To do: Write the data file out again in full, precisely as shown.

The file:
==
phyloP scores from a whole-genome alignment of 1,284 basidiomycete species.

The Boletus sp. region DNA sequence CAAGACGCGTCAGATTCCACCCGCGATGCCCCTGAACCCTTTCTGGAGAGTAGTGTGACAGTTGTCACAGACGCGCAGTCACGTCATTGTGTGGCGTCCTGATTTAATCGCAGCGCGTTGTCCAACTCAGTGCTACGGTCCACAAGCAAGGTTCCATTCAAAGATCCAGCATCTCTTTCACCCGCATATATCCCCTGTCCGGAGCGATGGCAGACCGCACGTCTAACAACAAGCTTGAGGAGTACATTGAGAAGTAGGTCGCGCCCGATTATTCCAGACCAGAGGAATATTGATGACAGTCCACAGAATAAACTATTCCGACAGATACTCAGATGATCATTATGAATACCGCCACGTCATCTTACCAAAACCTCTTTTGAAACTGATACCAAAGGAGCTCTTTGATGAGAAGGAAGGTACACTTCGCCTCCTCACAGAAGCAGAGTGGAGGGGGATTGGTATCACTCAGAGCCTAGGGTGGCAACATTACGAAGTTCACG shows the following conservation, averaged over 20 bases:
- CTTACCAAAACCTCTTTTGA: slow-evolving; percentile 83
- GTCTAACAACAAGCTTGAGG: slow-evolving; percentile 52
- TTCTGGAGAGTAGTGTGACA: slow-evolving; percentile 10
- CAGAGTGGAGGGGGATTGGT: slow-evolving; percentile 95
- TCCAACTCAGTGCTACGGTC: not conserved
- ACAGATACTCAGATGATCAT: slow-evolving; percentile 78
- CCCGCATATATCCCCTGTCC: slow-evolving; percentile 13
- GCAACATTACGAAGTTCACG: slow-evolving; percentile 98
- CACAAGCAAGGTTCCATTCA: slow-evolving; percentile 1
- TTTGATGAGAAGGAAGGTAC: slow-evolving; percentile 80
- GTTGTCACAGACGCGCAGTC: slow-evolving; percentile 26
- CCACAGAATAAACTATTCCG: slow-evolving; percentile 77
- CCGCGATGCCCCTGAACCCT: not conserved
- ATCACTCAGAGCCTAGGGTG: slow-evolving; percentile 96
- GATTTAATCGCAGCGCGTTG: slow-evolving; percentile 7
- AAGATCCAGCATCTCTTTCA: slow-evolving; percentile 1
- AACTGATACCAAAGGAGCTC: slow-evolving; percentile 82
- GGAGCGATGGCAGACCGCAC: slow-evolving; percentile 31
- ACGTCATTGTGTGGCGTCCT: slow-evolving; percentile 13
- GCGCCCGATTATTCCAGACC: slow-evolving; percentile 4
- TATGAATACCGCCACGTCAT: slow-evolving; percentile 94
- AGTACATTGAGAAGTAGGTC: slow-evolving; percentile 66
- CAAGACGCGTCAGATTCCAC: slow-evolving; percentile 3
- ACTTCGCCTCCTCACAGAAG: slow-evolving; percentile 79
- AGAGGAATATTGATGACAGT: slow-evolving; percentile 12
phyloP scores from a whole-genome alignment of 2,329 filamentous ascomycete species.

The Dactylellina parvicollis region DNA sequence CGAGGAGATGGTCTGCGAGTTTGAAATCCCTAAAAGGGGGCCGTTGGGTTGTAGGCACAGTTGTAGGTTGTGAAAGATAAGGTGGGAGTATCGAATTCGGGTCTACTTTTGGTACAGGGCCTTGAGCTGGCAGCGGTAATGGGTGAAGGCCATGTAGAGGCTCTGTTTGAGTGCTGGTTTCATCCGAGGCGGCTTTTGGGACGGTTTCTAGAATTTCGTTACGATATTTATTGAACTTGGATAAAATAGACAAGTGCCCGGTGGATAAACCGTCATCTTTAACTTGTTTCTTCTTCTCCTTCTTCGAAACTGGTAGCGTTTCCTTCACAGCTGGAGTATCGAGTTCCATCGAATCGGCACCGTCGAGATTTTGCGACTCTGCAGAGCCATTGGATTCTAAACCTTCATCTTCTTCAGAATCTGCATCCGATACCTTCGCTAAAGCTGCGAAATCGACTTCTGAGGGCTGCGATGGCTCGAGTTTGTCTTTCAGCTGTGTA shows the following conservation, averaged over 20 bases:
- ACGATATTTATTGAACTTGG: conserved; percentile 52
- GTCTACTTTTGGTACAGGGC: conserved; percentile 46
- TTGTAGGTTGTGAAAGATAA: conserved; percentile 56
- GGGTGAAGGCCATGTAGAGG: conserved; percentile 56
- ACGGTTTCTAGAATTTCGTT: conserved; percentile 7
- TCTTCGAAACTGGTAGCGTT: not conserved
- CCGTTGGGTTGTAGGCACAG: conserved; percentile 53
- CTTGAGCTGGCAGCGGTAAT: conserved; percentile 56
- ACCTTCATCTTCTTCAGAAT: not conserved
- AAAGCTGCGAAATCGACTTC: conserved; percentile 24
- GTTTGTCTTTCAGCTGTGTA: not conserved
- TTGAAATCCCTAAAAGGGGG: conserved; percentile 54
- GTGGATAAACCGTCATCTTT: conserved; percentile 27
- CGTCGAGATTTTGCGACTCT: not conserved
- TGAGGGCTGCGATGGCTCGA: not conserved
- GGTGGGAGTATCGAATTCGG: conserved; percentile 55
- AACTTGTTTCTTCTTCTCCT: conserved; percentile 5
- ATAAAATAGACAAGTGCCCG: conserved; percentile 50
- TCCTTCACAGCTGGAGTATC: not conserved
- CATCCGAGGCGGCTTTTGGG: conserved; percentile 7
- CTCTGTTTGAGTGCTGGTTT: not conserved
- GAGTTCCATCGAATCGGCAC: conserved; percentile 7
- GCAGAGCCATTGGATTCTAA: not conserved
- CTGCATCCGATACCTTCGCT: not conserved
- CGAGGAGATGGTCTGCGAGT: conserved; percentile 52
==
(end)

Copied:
phyloP scores from a whole-genome alignment of 1,284 basidiomycete species.

The Boletus sp. region DNA sequence CAAGACGCGTCAGATTCCACCCGCGATGCCCCTGAACCCTTTCTGGAGAGTAGTGTGACAGTTGTCACAGACGCGCAGTCACGTCATTGTGTGGCGTCCTGATTTAATCGCAGCGCGTTGTCCAACTCAGTGCTACGGTCCACAAGCAAGGTTCCATTCAAAGATCCAGCATCTCTTTCACCCGCATATATCCCCTGTCCGGAGCGATGGCAGACCGCACGTCTAACAACAAGCTTGAGGAGTACATTGAGAAGTAGGTCGCGCCCGATTATTCCAGACCAGAGGAATATTGATGACAGTCCACAGAATAAACTATTCCGACAGATACTCAGATGATCATTATGAATACCGCCACGTCATCTTACCAAAACCTCTTTTGAAACTGATACCAAAGGAGCTCTTTGATGAGAAGGAAGGTACACTTCGCCTCCTCACAGAAGCAGAGTGGAGGGGGATTGGTATCACTCAGAGCCTAGGGTGGCAACATTACGAAGTTCACG shows the following conservation, averaged over 20 bases:
- CTTACCAAAACCTCTTTTGA: slow-evolving; percentile 83
- GTCTAACAACAAGCTTGAGG: slow-evolving; percentile 52
- TTCTGGAGAGTAGTGTGACA: slow-evolving; percentile 10
- CAGAGTGGAGGGGGATTGGT: slow-evolving; percentile 95
- TCCAACTCAGTGCTACGGTC: not conserved
- ACAGATACTCAGATGATCAT: slow-evolving; percentile 78
- CCCGCATATATCCCCTGTCC: slow-evolving; percentile 13
- GCAACATTACGAAGTTCACG: slow-evolving; percentile 98
- CACAAGCAAGGTTCCATTCA: slow-evolving; percentile 1
- TTTGATGAGAAGGAAGGTAC: slow-evolving; percentile 80
- GTTGTCACAGACGCGCAGTC: slow-evolving; percentile 26
- CCACAGAATAAACTATTCCG: slow-evolving; percentile 77
- CCGCGATGCCCCTGAACCCT: not conserved
- ATCACTCAGAGCCTAGGGTG: slow-evolving; percentile 96
- GATTTAATCGCAGCGCGTTG: slow-evolving; percentile 7
- AAGATCCAGCATCTCTTTCA: slow-evolving; percentile 1
- AACTGATACCAAAGGAGCTC: slow-evolving; percentile 82
- GGAGCGATGGCAGACCGCAC: slow-evolving; percentile 31
- ACGTCATTGTGTGGCGTCCT: slow-evolving; percentile 13
- GCGCCCGATTATTCCAGACC: slow-evolving; percentile 4
- TATGAATACCGCCACGTCAT: slow-evolving; percentile 94
- AGTACATTGAGAAGTAGGTC: slow-evolving; percentile 66
- CAAGACGCGTCAGATTCCAC: slow-evolving; percentile 3
- ACTTCGCCTCCTCACAGAAG: slow-evolving; percentile 79
- AGAGGAATATTGATGACAGT: slow-evolving; percentile 12
phyloP scores from a whole-genome alignment of 2,329 filamentous ascomycete species.

The Dactylellina parvicollis region DNA sequence CGAGGAGATGGTCTGCGAGTTTGAAATCCCTAAAAGGGGGCCGTTGGGTTGTAGGCACAGTTGTAGGTTGTGAAAGATAAGGTGGGAGTATCGAATTCGGGTCTACTTTTGGTACAGGGCCTTGAGCTGGCAGCGGTAATGGGTGAAGGCCATGTAGAGGCTCTGTTTGAGTGCTGGTTTCATCCGAGGCGGCTTTTGGGACGGTTTCTAGAATTTCGTTACGATATTTATTGAACTTGGATAAAATAGACAAGTGCCCGGTGGATAAACCGTCATCTTTAACTTGTTTCTTCTTCTCCTTCTTCGAAACTGGTAGCGTTTCCTTCACAGCTGGAGTATCGAGTTCCATCGAATCGGCACCGTCGAGATTTTGCGACTCTGCAGAGCCATTGGATTCTAAACCTTCATCTTCTTCAGAATCTGCATCCGATACCTTCGCTAAAGCTGCGAAATCGACTTCTGAGGGCTGCGATGGCTCGAGTTTGTCTTTCAGCTGTGTA shows the following conservation, averaged over 20 bases:
- ACGATATTTATTGAACTTGG: conserved; percentile 52
- GTCTACTTTTGGTACAGGGC: conserved; percentile 46
- TTGTAGGTTGTGAAAGATAA: conserved; percentile 56
- GGGTGAAGGCCATGTAGAGG: conserved; percentile 56
- ACGGTTTCTAGAATTTCGTT: conserved; percentile 7
- TCTTCGAAACTGGTAGCGTT: not conserved
- CCGTTGGGTTGTAGGCACAG: conserved; percentile 53
- CTTGAGCTGGCAGCGGTAAT: conserved; percentile 56
- ACCTTCATCTTCTTCAGAAT: not conserved
- AAAGCTGCGAAATCGACTTC: conserved; percentile 24
- GTTTGTCTTTCAGCTGTGTA: not conserved
- TTGAAATCCCTAAAAGGGGG: conserved; percentile 54
- GTGGATAAACCGTCATCTTT: conserved; percentile 27
- CGTCGAGATTTTGCGACTCT: not conserved
- TGAGGGCTGCGATGGCTCGA: not conserved
- GGTGGGAGTATCGAATTCGG: conserved; percentile 55
- AACTTGTTTCTTCTTCTCCT: conserved; percentile 5
- ATAAAATAGACAAGTGCCCG: conserved; percentile 50
- TCCTTCACAGCTGGAGTATC: not conserved
- CATCCGAGGCGGCTTTTGGG: conserved; percentile 7
- CTCTGTTTGAGTGCTGGTTT: not conserved
- GAGTTCCATCGAATCGGCAC: conserved; percentile 7
- GCAGAGCCATTGGATTCTAA: not conserved
- CTGCATCCGATACCTTCGCT: not conserved
- CGAGGAGATGGTCTGCGAGT: conserved; percentile 52